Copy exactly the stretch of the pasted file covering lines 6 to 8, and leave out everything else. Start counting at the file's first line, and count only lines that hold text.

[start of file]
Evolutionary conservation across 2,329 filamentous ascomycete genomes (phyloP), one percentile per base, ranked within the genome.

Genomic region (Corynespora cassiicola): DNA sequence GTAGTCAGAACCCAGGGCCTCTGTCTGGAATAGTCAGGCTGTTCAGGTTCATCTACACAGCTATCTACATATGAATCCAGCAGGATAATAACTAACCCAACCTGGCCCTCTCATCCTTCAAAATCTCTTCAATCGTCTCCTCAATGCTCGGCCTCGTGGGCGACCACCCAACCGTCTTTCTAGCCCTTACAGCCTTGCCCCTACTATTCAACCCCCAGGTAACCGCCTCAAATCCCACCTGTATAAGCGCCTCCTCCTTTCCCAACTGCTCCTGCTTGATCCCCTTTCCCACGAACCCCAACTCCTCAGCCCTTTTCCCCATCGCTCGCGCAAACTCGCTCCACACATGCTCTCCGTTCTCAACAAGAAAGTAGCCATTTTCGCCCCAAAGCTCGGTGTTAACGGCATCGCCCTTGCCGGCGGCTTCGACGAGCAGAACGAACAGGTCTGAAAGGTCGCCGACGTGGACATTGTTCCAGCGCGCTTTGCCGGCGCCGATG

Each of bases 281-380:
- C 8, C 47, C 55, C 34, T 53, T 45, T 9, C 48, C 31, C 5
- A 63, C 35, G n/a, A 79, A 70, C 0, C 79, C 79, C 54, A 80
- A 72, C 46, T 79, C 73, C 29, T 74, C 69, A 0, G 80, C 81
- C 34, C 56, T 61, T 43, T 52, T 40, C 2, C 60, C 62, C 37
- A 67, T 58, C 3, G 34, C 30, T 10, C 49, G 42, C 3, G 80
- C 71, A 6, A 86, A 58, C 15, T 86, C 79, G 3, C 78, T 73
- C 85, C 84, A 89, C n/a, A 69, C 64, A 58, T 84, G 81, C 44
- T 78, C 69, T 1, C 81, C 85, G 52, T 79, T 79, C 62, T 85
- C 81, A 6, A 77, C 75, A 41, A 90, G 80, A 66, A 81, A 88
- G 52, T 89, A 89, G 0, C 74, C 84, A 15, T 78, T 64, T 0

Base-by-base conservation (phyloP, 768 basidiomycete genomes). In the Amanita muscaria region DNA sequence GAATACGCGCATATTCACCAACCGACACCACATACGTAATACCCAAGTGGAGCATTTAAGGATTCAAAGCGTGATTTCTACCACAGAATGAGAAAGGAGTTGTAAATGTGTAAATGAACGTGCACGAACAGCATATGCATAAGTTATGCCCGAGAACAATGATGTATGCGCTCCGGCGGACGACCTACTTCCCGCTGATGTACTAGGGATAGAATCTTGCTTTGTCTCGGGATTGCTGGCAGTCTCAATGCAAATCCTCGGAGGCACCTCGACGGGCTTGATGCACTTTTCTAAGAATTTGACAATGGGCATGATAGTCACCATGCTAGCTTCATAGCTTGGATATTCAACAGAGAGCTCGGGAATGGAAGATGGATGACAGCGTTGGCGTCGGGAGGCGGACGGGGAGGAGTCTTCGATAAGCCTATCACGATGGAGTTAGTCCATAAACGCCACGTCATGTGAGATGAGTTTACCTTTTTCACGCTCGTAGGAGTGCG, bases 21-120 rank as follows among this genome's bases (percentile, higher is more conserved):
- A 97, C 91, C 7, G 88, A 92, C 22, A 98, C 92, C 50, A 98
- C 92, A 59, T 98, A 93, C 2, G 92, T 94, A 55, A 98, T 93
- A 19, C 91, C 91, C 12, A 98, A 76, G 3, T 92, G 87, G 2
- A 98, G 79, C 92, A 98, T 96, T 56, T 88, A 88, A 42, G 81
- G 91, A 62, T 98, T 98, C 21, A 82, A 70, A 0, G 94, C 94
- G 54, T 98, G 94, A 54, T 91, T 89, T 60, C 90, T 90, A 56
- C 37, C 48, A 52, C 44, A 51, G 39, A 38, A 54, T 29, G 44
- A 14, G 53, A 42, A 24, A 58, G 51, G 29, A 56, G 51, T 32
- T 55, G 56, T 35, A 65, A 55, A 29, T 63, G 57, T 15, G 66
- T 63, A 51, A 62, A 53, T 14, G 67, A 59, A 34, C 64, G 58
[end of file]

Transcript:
- A 72, C 46, T 79, C 73, C 29, T 74, C 69, A 0, G 80, C 81
- C 34, C 56, T 61, T 43, T 52, T 40, C 2, C 60, C 62, C 37
- A 67, T 58, C 3, G 34, C 30, T 10, C 49, G 42, C 3, G 80